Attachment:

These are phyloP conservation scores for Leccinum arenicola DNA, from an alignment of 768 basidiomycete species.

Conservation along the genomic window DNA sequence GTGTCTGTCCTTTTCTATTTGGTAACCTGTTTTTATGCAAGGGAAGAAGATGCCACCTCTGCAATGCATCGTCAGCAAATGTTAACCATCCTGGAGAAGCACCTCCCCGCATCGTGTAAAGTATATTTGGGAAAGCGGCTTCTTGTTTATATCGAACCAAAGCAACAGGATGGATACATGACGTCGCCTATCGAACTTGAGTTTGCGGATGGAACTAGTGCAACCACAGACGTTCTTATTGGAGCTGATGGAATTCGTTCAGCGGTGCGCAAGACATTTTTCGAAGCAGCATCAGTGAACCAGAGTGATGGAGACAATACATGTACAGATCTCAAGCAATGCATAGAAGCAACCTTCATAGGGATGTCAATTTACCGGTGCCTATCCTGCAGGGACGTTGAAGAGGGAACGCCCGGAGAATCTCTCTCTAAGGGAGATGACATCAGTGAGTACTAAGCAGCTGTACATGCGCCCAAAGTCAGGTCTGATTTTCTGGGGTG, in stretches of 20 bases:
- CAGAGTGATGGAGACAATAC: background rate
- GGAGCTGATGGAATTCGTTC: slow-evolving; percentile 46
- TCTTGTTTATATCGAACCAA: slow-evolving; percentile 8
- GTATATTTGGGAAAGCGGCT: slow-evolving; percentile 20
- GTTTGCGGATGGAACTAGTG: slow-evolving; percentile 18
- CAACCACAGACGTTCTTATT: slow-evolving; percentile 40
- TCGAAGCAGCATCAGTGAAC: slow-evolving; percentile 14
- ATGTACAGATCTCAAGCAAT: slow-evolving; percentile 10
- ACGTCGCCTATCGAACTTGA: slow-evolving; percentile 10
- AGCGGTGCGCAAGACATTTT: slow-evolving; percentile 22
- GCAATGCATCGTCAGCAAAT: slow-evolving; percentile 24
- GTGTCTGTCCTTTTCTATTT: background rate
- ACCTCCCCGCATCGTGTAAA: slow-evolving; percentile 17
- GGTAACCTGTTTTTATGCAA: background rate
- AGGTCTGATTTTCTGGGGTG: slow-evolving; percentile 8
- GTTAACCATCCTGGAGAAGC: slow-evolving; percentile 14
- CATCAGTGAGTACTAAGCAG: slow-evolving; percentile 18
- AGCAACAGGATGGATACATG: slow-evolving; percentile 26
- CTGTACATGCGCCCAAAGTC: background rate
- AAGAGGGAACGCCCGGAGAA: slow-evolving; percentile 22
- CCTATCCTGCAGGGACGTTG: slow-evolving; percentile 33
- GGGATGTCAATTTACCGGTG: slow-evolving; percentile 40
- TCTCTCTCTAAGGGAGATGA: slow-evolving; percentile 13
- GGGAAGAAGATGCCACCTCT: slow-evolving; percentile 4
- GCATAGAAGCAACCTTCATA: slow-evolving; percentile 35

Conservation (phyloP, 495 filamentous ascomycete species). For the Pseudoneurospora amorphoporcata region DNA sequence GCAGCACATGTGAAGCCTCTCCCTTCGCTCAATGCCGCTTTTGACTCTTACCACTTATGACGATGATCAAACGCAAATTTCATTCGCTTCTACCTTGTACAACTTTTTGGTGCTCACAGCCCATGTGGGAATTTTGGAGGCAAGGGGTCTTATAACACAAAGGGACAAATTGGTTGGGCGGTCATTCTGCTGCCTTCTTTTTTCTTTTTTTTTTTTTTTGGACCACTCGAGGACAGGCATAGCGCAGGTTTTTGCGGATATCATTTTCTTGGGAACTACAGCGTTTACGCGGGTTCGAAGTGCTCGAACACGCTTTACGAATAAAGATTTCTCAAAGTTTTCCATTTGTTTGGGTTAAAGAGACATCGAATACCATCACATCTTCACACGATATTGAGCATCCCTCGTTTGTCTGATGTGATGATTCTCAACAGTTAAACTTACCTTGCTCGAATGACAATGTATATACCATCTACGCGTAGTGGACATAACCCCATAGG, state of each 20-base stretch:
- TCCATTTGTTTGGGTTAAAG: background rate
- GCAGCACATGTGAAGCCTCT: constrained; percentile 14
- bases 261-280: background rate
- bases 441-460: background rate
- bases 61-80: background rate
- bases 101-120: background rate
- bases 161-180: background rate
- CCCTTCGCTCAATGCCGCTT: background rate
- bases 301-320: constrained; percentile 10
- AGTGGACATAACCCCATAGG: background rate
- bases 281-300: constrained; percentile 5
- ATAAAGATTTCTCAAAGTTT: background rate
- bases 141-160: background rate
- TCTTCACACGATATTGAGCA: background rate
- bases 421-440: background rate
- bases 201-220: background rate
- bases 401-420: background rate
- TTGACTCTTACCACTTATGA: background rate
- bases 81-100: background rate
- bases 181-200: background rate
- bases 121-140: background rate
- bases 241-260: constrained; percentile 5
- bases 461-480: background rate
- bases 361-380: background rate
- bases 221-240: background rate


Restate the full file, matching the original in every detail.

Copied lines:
These are phyloP conservation scores for Leccinum arenicola DNA, from an alignment of 768 basidiomycete species.

Conservation along the genomic window DNA sequence GTGTCTGTCCTTTTCTATTTGGTAACCTGTTTTTATGCAAGGGAAGAAGATGCCACCTCTGCAATGCATCGTCAGCAAATGTTAACCATCCTGGAGAAGCACCTCCCCGCATCGTGTAAAGTATATTTGGGAAAGCGGCTTCTTGTTTATATCGAACCAAAGCAACAGGATGGATACATGACGTCGCCTATCGAACTTGAGTTTGCGGATGGAACTAGTGCAACCACAGACGTTCTTATTGGAGCTGATGGAATTCGTTCAGCGGTGCGCAAGACATTTTTCGAAGCAGCATCAGTGAACCAGAGTGATGGAGACAATACATGTACAGATCTCAAGCAATGCATAGAAGCAACCTTCATAGGGATGTCAATTTACCGGTGCCTATCCTGCAGGGACGTTGAAGAGGGAACGCCCGGAGAATCTCTCTCTAAGGGAGATGACATCAGTGAGTACTAAGCAGCTGTACATGCGCCCAAAGTCAGGTCTGATTTTCTGGGGTG, in stretches of 20 bases:
- CAGAGTGATGGAGACAATAC: background rate
- GGAGCTGATGGAATTCGTTC: slow-evolving; percentile 46
- TCTTGTTTATATCGAACCAA: slow-evolving; percentile 8
- GTATATTTGGGAAAGCGGCT: slow-evolving; percentile 20
- GTTTGCGGATGGAACTAGTG: slow-evolving; percentile 18
- CAACCACAGACGTTCTTATT: slow-evolving; percentile 40
- TCGAAGCAGCATCAGTGAAC: slow-evolving; percentile 14
- ATGTACAGATCTCAAGCAAT: slow-evolving; percentile 10
- ACGTCGCCTATCGAACTTGA: slow-evolving; percentile 10
- AGCGGTGCGCAAGACATTTT: slow-evolving; percentile 22
- GCAATGCATCGTCAGCAAAT: slow-evolving; percentile 24
- GTGTCTGTCCTTTTCTATTT: background rate
- ACCTCCCCGCATCGTGTAAA: slow-evolving; percentile 17
- GGTAACCTGTTTTTATGCAA: background rate
- AGGTCTGATTTTCTGGGGTG: slow-evolving; percentile 8
- GTTAACCATCCTGGAGAAGC: slow-evolving; percentile 14
- CATCAGTGAGTACTAAGCAG: slow-evolving; percentile 18
- AGCAACAGGATGGATACATG: slow-evolving; percentile 26
- CTGTACATGCGCCCAAAGTC: background rate
- AAGAGGGAACGCCCGGAGAA: slow-evolving; percentile 22
- CCTATCCTGCAGGGACGTTG: slow-evolving; percentile 33
- GGGATGTCAATTTACCGGTG: slow-evolving; percentile 40
- TCTCTCTCTAAGGGAGATGA: slow-evolving; percentile 13
- GGGAAGAAGATGCCACCTCT: slow-evolving; percentile 4
- GCATAGAAGCAACCTTCATA: slow-evolving; percentile 35

Conservation (phyloP, 495 filamentous ascomycete species). For the Pseudoneurospora amorphoporcata region DNA sequence GCAGCACATGTGAAGCCTCTCCCTTCGCTCAATGCCGCTTTTGACTCTTACCACTTATGACGATGATCAAACGCAAATTTCATTCGCTTCTACCTTGTACAACTTTTTGGTGCTCACAGCCCATGTGGGAATTTTGGAGGCAAGGGGTCTTATAACACAAAGGGACAAATTGGTTGGGCGGTCATTCTGCTGCCTTCTTTTTTCTTTTTTTTTTTTTTTGGACCACTCGAGGACAGGCATAGCGCAGGTTTTTGCGGATATCATTTTCTTGGGAACTACAGCGTTTACGCGGGTTCGAAGTGCTCGAACACGCTTTACGAATAAAGATTTCTCAAAGTTTTCCATTTGTTTGGGTTAAAGAGACATCGAATACCATCACATCTTCACACGATATTGAGCATCCCTCGTTTGTCTGATGTGATGATTCTCAACAGTTAAACTTACCTTGCTCGAATGACAATGTATATACCATCTACGCGTAGTGGACATAACCCCATAGG, state of each 20-base stretch:
- TCCATTTGTTTGGGTTAAAG: background rate
- GCAGCACATGTGAAGCCTCT: constrained; percentile 14
- bases 261-280: background rate
- bases 441-460: background rate
- bases 61-80: background rate
- bases 101-120: background rate
- bases 161-180: background rate
- CCCTTCGCTCAATGCCGCTT: background rate
- bases 301-320: constrained; percentile 10
- AGTGGACATAACCCCATAGG: background rate
- bases 281-300: constrained; percentile 5
- ATAAAGATTTCTCAAAGTTT: background rate
- bases 141-160: background rate
- TCTTCACACGATATTGAGCA: background rate
- bases 421-440: background rate
- bases 201-220: background rate
- bases 401-420: background rate
- TTGACTCTTACCACTTATGA: background rate
- bases 81-100: background rate
- bases 181-200: background rate
- bases 121-140: background rate
- bases 241-260: constrained; percentile 5
- bases 461-480: background rate
- bases 361-380: background rate
- bases 221-240: background rate